Water and heat transport in boreal soils: Implications for soil response to
Zhaosheng Fana,⁎, Jason C. Neffa, Jennifer W. Hardenb, Tingjun Zhangc, Hugo Veldhuisd,
Claudia I. Czimczike, Gregory C. Winstone, Jonathan A. O'Donnellf
aDepartment of Geological Sciences, University of Colorado, Boulder, CO 80305, USA
bU.S. Geological Survey, Menlo Park, CA 94025, USA
cNational Snow and Ice Data Center, Cooperative Institute for Research in Environmental Sciences, University of Colorado, Boulder, CO 80305, USA
dAgriculture and Agri-Food Canada, University of Manitoba, Winnipeg, MB, Canada R3T 2N2
eDepartment of Earth System Science, University of California, Irvine, CA 92697, USA
fDepartment of Biology and Wildlife, University of Alaska, Fairbanks, AK 99775, USA
a b s t r a c ta r t i c l ei n f o
Received 26 October 2010
Received in revised form 3 February 2011
Accepted 7 February 2011
Available online 26 February 2011
Soil water content strongly affects permafrost dynamics by changing the soil thermal properties. However,
the movement of liquid water, which plays animportant role in the heattransport oftemperate soils, has been
under-represented in boreal studies. Two different heat transport models with and without convective heat
transport were compared to measurements of soil temperatures in four boreal sites with different stand ages
and drainage classes. Overall, soil temperatures during the growing season tended to be over-estimated by 2–
4 °C when movement of liquid water and water vapor was not represented in the model. The role of heat
transport in water has broad implications for site responses to warming and suggests reduced vulnerability of
permafrost to thaw at drier sites. This result is consistent with field observations of faster thaw in response to
warming in wet sites compared to drier sites over the past 30 years in Canadian boreal forests. These results
highlight that representation of water flow in heat transport models is important to simulate future soil
thermal or permafrost dynamics under a changing climate.
© 2011 Elsevier B.V. All rights reserved.
A large fraction (approximately 33–37%) of terrestrial carbon (C) is
stored in boreal soils (Ping et al., 2008; Tarnocai et al., 2009b). Over
the last four decades, air temperatures in the boreal region have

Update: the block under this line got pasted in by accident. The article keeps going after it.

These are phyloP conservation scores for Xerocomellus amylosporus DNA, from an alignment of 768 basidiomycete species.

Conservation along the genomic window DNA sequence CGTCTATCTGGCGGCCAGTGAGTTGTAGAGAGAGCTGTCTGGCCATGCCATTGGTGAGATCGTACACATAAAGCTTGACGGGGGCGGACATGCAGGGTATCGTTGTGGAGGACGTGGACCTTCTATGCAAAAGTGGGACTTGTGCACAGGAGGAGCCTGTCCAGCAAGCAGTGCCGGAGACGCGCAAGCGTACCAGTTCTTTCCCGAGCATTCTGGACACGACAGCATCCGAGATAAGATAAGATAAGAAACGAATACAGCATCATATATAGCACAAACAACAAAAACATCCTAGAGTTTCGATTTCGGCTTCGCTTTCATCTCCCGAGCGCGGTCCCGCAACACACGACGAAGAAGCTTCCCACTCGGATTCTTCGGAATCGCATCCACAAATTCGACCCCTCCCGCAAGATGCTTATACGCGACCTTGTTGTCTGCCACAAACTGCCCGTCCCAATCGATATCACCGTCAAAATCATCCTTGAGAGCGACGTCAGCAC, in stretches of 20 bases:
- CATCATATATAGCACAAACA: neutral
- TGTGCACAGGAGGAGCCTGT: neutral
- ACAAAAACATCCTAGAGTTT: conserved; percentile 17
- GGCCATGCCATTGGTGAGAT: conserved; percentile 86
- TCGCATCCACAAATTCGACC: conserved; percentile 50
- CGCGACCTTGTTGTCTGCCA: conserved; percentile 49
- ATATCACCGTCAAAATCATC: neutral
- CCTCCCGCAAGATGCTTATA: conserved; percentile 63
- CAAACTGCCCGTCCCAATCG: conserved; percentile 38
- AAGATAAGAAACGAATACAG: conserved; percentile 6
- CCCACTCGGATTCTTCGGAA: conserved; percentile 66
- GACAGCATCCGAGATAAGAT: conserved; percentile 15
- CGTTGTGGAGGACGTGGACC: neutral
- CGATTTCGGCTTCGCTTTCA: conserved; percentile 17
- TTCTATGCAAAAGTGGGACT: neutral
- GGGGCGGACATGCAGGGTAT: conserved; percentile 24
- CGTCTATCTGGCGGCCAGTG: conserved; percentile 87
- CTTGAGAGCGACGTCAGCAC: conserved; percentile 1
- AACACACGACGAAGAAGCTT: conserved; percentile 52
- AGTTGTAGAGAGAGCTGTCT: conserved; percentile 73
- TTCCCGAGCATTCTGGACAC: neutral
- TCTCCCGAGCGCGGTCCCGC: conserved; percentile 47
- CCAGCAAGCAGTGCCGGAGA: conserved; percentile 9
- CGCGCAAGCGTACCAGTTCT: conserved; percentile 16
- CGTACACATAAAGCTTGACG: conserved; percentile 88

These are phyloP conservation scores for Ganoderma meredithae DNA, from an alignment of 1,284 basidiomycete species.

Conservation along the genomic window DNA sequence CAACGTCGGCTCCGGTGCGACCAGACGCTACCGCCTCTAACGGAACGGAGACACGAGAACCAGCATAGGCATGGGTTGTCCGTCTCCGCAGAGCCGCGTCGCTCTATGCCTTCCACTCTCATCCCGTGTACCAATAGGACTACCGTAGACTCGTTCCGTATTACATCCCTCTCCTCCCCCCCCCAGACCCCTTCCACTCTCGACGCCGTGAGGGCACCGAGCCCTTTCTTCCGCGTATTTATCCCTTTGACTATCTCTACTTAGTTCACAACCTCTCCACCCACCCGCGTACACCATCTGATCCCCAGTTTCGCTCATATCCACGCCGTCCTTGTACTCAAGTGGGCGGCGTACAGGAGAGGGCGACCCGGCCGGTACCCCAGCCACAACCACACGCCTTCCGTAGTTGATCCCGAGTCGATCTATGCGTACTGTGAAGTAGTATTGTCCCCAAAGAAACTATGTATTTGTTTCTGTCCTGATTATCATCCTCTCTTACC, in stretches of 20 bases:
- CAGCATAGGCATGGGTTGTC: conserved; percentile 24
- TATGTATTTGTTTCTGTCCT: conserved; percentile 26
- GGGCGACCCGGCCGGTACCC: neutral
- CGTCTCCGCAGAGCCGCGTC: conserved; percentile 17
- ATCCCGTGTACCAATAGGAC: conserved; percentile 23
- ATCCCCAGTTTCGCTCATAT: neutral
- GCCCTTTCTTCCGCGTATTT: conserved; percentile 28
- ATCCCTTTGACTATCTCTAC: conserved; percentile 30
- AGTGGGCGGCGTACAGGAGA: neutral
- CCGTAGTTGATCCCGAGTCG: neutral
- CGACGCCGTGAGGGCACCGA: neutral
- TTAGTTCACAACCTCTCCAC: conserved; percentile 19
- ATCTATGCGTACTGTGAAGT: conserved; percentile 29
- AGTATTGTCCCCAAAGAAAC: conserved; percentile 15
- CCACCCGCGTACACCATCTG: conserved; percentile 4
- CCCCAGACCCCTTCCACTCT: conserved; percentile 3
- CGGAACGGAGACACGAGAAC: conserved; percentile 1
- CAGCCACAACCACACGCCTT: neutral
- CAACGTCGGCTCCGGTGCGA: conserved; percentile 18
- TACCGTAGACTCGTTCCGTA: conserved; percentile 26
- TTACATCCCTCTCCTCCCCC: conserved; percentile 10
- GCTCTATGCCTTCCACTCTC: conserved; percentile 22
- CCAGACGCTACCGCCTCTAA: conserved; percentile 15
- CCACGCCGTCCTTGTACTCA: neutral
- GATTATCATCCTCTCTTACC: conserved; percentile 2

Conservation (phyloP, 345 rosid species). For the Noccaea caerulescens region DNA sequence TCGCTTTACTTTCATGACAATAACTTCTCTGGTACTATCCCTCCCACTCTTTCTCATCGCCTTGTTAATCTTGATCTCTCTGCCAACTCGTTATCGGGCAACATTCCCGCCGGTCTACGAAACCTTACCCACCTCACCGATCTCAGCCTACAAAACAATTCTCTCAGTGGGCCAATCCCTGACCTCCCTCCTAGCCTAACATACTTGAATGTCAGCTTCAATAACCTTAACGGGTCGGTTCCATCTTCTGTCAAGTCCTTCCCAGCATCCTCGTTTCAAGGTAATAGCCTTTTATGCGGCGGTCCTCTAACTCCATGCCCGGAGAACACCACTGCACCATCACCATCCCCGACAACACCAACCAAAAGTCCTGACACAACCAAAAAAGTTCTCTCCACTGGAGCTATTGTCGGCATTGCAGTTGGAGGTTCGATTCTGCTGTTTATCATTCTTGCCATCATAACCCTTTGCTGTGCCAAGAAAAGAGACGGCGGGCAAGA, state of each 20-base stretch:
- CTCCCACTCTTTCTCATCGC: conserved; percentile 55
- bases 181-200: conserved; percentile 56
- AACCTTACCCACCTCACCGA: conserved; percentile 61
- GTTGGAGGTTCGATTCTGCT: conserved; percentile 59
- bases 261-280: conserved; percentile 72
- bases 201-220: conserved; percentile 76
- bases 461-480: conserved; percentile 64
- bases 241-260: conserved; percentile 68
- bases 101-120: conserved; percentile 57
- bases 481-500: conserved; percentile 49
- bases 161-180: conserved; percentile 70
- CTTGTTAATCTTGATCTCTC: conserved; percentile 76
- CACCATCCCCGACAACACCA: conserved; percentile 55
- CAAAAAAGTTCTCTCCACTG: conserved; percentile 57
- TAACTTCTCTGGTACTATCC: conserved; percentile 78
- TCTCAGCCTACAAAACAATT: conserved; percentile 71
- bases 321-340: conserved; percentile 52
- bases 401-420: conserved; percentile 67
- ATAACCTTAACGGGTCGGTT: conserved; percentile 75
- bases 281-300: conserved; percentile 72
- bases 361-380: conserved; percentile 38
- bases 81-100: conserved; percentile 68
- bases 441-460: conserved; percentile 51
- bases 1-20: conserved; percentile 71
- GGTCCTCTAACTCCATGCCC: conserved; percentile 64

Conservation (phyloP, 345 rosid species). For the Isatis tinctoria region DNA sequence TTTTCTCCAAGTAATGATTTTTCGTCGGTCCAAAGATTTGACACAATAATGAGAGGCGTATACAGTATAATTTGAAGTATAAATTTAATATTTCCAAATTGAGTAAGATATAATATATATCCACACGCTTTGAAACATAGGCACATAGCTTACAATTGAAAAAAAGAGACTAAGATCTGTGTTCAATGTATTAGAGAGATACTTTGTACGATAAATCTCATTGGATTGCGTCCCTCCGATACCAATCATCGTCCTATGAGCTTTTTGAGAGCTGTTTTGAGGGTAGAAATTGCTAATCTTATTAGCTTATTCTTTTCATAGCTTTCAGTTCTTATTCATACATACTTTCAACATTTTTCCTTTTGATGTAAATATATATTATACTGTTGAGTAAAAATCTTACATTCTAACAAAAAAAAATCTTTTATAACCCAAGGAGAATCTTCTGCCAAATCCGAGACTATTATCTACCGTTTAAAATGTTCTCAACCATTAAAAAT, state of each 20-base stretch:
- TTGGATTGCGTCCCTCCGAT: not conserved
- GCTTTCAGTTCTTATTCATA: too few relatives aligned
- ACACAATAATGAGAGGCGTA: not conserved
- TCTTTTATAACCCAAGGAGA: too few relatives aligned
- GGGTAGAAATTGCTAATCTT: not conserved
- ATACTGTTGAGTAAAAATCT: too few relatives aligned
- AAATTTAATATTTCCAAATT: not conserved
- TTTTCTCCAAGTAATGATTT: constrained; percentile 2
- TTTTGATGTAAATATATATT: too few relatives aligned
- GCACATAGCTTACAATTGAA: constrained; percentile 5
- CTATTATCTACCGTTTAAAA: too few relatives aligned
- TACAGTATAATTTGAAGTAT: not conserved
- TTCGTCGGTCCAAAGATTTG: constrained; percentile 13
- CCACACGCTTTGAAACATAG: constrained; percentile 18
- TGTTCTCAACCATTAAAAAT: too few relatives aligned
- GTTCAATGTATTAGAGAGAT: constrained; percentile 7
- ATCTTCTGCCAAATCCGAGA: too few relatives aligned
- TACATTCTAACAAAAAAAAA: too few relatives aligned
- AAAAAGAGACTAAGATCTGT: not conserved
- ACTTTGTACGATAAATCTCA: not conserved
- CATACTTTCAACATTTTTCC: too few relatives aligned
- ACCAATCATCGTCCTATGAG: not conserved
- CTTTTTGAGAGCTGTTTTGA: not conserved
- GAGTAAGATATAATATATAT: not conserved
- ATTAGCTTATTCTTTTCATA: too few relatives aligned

increased during winter and spring by 0.2 to 0.3 °C per decade,
accompanied by increased precipitation in autumn and winter (Jones
and Moberg, 2003; Smith and Reynolds, 2005). In some regions,
higher air temperatures are likely triggering increases in net primary
production (Bond-Lamberty et al., 2004) as well as changes in soil
hydrology (Striegl et al., 2007; Walvoord and Striegl, 2007).
Changes in boreal hydrology may result in a positive feedback to
global warming, either via increased emissions of CH4in previously
frozen and now flooded areas or via increased production of CO2from
decomposition or combustion in drained areas. Hydrological changes
might also shift the distribution of peatlands, wetlands, and lakes
(Rapalee et al., 1998; Vitt et al., 2000). While in some areas thawing of
permafrost can promote the development of wetlands and lakes
(thermokarst), in other areas permafrost degradation can lead to
drainage (Jorgenson and Osterkamp, 2005). In central Siberia, 11% of
lakes N40 ha have shrunk or disappeared between 1973 and 1997/
1998 (~93,000 ha of regional lake surface) (Smith et al., 2005).
Degradation of permafrost over the last two decades has been
reported from northern Alaska (Jorgenson et al., 2001), yet the
environmental factors responsible for the loss of permafrost are
debated with evidence for both the direct effects of warmer
temperatures and/or the effects of increasing precipitation (Agafonov
et al., 2004).
Heat transport through soils is a critical factor in determining how
permafrost changes in response to climate. In most of the existing
biophysical models used in boreal settings, pure heat conduction,
which is mainly influenced by the particle contact area (Jury and
Horton, 2004), is assumed to be the main mechanism of heat
transport in the soils. However, heat conduction is not the only
mechanism for heat transport in soils and ecosystems. Cahill and
Parlange (1998) indicated that liquid water and thermally-induced
vapor movement (convection) contributed to ~50% of soil heat flux in
temperate soils. In boreal soils where moisture is highly variable
across space and through seasons, the role of water movement could
be an important factor in seasonal soil energy dynamics and in the
long term response of boreal systems to changes in climate.